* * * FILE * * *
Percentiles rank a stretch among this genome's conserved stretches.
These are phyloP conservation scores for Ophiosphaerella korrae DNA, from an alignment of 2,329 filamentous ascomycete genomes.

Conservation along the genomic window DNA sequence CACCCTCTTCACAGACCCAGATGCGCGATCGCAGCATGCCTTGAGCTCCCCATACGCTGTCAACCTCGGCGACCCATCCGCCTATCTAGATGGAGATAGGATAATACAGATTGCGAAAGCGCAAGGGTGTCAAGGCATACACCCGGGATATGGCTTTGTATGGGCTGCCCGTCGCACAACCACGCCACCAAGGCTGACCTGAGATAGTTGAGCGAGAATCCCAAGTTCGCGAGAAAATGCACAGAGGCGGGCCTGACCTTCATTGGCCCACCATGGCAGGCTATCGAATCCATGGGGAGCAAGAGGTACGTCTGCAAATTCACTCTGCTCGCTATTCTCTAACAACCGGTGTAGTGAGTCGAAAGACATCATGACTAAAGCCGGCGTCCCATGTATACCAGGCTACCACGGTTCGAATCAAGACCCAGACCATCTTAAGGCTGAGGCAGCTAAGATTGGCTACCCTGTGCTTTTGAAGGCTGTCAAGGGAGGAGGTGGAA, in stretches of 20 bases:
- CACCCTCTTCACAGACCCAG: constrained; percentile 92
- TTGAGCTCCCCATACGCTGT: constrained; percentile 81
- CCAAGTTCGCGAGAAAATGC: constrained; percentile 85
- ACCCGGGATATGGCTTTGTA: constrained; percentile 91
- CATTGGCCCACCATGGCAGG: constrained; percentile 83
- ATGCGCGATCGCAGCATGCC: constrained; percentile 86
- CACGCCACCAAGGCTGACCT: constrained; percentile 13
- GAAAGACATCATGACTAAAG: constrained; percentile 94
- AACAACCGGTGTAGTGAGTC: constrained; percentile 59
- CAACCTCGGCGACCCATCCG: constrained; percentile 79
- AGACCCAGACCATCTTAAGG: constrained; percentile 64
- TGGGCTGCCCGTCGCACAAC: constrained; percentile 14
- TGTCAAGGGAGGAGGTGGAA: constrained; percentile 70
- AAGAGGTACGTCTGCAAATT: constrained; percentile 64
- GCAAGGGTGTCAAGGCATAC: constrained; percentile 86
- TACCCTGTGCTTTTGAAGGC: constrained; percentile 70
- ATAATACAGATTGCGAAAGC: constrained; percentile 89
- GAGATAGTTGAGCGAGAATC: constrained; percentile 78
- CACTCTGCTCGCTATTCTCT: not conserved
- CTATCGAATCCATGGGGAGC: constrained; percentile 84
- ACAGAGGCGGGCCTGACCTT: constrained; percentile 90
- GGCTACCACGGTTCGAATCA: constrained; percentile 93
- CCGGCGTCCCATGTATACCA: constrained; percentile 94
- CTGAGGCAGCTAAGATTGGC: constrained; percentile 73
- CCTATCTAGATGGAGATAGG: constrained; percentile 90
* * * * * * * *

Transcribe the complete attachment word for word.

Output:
Percentiles rank a stretch among this genome's conserved stretches.
These are phyloP conservation scores for Ophiosphaerella korrae DNA, from an alignment of 2,329 filamentous ascomycete genomes.

Conservation along the genomic window DNA sequence CACCCTCTTCACAGACCCAGATGCGCGATCGCAGCATGCCTTGAGCTCCCCATACGCTGTCAACCTCGGCGACCCATCCGCCTATCTAGATGGAGATAGGATAATACAGATTGCGAAAGCGCAAGGGTGTCAAGGCATACACCCGGGATATGGCTTTGTATGGGCTGCCCGTCGCACAACCACGCCACCAAGGCTGACCTGAGATAGTTGAGCGAGAATCCCAAGTTCGCGAGAAAATGCACAGAGGCGGGCCTGACCTTCATTGGCCCACCATGGCAGGCTATCGAATCCATGGGGAGCAAGAGGTACGTCTGCAAATTCACTCTGCTCGCTATTCTCTAACAACCGGTGTAGTGAGTCGAAAGACATCATGACTAAAGCCGGCGTCCCATGTATACCAGGCTACCACGGTTCGAATCAAGACCCAGACCATCTTAAGGCTGAGGCAGCTAAGATTGGCTACCCTGTGCTTTTGAAGGCTGTCAAGGGAGGAGGTGGAA, in stretches of 20 bases:
- CACCCTCTTCACAGACCCAG: constrained; percentile 92
- TTGAGCTCCCCATACGCTGT: constrained; percentile 81
- CCAAGTTCGCGAGAAAATGC: constrained; percentile 85
- ACCCGGGATATGGCTTTGTA: constrained; percentile 91
- CATTGGCCCACCATGGCAGG: constrained; percentile 83
- ATGCGCGATCGCAGCATGCC: constrained; percentile 86
- CACGCCACCAAGGCTGACCT: constrained; percentile 13
- GAAAGACATCATGACTAAAG: constrained; percentile 94
- AACAACCGGTGTAGTGAGTC: constrained; percentile 59
- CAACCTCGGCGACCCATCCG: constrained; percentile 79
- AGACCCAGACCATCTTAAGG: constrained; percentile 64
- TGGGCTGCCCGTCGCACAAC: constrained; percentile 14
- TGTCAAGGGAGGAGGTGGAA: constrained; percentile 70
- AAGAGGTACGTCTGCAAATT: constrained; percentile 64
- GCAAGGGTGTCAAGGCATAC: constrained; percentile 86
- TACCCTGTGCTTTTGAAGGC: constrained; percentile 70
- ATAATACAGATTGCGAAAGC: constrained; percentile 89
- GAGATAGTTGAGCGAGAATC: constrained; percentile 78
- CACTCTGCTCGCTATTCTCT: not conserved
- CTATCGAATCCATGGGGAGC: constrained; percentile 84
- ACAGAGGCGGGCCTGACCTT: constrained; percentile 90
- GGCTACCACGGTTCGAATCA: constrained; percentile 93
- CCGGCGTCCCATGTATACCA: constrained; percentile 94
- CTGAGGCAGCTAAGATTGGC: constrained; percentile 73
- CCTATCTAGATGGAGATAGG: constrained; percentile 90